Ernest Harsch, “Thomas Sankara: An African Revolutionary” (Ohio UP, 2014)
Thomas Sankara, often called the African Che Guevara, was president of Burkina Faso, one of the poorest countries in Africa, until his assassination during a military coup that brought down his government. Although his time in office was relatively short, Sankara left an indelible mark on his country’s history and... Read More
Todd Cleveland, “Stones of Contention: A History of Africa’s Diamonds” (Ohio University Press, 2014)
“Diamonds are forever” or “Blood diamonds”–the one a pithy marketing slogan showing how diamonds encapsulate enduring love and commitment and the other a call to conscience about the violence and suffering the quest for diamonds has entailed throughout Africa, the supplier of the majority of the world’s diamonds. In his... Read More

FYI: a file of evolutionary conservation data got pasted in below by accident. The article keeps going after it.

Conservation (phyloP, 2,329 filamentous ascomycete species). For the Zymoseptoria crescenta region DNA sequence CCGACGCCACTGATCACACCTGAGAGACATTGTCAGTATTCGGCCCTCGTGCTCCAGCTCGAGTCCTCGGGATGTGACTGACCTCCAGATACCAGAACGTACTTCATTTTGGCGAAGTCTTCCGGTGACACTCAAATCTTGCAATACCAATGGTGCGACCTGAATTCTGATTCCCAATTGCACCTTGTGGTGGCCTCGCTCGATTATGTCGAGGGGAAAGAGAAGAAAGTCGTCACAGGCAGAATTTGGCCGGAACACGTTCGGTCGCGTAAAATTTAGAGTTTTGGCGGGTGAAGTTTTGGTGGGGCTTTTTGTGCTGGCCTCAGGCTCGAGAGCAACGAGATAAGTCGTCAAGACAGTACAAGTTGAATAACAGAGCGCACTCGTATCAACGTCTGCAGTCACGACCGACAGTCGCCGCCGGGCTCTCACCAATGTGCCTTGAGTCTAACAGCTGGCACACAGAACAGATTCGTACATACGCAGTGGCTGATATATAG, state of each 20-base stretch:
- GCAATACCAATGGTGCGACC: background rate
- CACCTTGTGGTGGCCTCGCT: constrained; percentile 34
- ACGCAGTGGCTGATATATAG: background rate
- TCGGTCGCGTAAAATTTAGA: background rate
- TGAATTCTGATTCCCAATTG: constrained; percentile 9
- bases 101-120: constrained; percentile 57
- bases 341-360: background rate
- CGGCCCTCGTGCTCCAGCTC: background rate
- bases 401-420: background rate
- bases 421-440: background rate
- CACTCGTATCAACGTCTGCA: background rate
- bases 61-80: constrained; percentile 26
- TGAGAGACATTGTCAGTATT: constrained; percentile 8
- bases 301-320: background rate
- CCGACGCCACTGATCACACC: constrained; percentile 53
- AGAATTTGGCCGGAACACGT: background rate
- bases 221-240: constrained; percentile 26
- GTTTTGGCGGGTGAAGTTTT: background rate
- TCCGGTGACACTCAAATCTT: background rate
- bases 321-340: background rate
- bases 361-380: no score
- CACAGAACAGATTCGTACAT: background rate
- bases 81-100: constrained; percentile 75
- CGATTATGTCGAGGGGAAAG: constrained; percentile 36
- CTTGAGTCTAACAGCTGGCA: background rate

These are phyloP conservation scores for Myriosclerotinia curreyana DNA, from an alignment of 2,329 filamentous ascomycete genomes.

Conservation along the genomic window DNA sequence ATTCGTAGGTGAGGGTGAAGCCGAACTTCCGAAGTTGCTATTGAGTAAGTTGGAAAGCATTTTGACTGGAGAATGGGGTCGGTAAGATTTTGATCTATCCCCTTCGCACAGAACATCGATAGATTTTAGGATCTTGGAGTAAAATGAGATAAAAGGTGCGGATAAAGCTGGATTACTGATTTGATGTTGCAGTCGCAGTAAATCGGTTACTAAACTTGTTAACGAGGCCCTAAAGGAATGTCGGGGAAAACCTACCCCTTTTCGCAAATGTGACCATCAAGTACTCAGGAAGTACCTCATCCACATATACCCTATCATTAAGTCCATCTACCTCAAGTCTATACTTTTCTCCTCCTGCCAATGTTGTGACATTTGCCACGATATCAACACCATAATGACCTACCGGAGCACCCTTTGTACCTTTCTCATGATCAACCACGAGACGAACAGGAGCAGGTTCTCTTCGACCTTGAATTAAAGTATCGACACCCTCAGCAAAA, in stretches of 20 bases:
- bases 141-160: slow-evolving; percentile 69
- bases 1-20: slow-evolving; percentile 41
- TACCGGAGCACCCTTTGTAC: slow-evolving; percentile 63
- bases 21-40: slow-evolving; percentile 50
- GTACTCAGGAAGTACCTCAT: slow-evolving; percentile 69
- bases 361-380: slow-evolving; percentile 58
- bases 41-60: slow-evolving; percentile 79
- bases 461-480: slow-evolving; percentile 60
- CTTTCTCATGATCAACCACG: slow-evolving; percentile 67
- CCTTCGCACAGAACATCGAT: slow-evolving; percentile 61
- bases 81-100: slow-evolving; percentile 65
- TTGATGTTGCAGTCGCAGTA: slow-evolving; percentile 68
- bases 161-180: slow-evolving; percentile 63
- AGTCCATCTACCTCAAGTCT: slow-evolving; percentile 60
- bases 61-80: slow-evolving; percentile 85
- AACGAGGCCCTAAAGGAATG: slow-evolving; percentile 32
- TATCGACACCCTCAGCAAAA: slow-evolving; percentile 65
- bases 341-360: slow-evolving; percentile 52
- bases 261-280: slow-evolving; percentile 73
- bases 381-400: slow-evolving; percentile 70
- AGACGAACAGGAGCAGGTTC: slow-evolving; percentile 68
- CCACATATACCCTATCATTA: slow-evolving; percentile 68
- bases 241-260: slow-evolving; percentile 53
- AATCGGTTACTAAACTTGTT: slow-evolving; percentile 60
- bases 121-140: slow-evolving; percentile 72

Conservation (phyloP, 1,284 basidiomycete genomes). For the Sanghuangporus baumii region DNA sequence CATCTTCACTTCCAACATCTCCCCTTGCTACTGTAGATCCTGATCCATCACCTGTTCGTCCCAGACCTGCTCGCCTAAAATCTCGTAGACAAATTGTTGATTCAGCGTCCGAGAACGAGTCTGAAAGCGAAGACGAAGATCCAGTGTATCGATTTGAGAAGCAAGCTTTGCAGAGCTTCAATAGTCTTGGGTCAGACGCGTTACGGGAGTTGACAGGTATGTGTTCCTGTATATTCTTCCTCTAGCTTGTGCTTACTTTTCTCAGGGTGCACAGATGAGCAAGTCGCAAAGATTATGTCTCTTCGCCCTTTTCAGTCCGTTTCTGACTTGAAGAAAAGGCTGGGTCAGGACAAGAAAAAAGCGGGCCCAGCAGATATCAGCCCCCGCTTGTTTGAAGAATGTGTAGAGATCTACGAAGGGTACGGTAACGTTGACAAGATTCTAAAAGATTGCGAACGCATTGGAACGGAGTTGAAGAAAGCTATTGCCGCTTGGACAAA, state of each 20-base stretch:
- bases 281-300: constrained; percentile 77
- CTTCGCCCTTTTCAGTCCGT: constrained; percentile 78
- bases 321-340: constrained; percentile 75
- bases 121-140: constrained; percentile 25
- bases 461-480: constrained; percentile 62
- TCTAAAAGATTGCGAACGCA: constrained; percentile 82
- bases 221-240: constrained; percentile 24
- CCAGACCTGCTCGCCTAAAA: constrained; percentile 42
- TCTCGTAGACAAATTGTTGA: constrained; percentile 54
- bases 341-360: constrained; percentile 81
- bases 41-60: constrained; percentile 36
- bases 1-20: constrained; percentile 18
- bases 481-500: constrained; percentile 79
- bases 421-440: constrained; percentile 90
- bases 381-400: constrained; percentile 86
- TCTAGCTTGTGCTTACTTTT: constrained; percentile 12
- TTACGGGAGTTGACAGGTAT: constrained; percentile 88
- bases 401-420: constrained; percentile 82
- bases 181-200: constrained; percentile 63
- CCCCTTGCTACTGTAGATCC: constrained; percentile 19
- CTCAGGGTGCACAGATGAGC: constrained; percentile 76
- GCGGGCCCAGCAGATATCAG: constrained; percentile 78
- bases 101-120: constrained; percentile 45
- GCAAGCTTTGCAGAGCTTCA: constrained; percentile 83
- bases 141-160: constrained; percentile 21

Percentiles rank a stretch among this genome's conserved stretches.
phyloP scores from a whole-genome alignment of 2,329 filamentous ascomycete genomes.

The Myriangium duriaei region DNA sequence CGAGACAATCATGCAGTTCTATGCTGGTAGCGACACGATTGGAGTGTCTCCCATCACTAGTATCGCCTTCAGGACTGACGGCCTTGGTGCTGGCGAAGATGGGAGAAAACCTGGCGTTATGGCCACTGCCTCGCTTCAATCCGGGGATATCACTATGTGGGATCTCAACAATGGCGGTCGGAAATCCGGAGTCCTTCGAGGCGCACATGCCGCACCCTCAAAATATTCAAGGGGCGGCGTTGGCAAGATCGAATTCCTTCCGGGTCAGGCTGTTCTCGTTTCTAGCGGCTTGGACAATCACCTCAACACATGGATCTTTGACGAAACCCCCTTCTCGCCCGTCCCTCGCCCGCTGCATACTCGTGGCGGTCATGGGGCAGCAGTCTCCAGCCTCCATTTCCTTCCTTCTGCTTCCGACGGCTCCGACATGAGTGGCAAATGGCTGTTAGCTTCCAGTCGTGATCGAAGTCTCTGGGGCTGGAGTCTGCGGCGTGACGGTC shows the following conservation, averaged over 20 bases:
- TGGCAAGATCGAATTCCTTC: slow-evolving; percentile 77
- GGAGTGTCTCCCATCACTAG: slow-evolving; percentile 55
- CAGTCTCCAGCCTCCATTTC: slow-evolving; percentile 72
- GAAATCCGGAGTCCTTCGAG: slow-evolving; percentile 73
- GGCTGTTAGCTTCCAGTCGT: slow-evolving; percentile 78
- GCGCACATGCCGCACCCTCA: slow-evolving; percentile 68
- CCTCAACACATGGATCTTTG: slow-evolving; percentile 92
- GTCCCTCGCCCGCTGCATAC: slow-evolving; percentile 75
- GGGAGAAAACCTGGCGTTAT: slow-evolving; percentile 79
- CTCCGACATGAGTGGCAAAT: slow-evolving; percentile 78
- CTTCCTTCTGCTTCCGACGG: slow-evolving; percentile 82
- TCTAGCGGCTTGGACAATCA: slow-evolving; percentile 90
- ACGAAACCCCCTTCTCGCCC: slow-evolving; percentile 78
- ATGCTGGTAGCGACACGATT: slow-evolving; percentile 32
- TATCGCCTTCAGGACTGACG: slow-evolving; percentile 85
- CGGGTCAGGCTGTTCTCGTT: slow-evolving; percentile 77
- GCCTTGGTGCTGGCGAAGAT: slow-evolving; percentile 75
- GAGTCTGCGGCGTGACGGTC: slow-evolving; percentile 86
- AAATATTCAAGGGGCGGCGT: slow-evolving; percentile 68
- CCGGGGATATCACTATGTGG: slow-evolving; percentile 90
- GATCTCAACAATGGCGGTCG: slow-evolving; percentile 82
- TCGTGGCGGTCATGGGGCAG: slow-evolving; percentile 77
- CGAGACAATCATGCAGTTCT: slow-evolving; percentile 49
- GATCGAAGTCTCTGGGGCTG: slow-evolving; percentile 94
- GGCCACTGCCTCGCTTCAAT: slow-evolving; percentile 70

Rebecca Rogers, “A Frenchwoman’s Imperial Story” (Stanford UP, 2013)
In the early 1830s, the French school teacher Eugénie Luce migrated to Algeria. A decade later, she was a major force in the debates around educational practices there, insisting that not only were women entitled to quality education, but that women’s education served a fundamental role in the French mission in... Read More
Deborah Mayersen, “On the Path to Genocide: Armenia and Rwanda Reexamined” (Berghahn Books, 2014)
I live and work in the state of Kansas in the US.  We think of ourselves as living in tornado alley and orient our schedules in the spring around the weather report.  Earthquakes are something that happen somewhere else. Recently, however, our southern neighbor, Oklahoma, has been rocked repeatedly by... Read More
What Do We Now Know About the Rwandan Genocide Twenty Years On?
In 1994 I was in graduate school, trying hard to juggle teaching, getting started on my dissertation and having something of a real life. The real life part suffered most of all.  But every once in a while, the world around me would startle me out of my cave and... Read More
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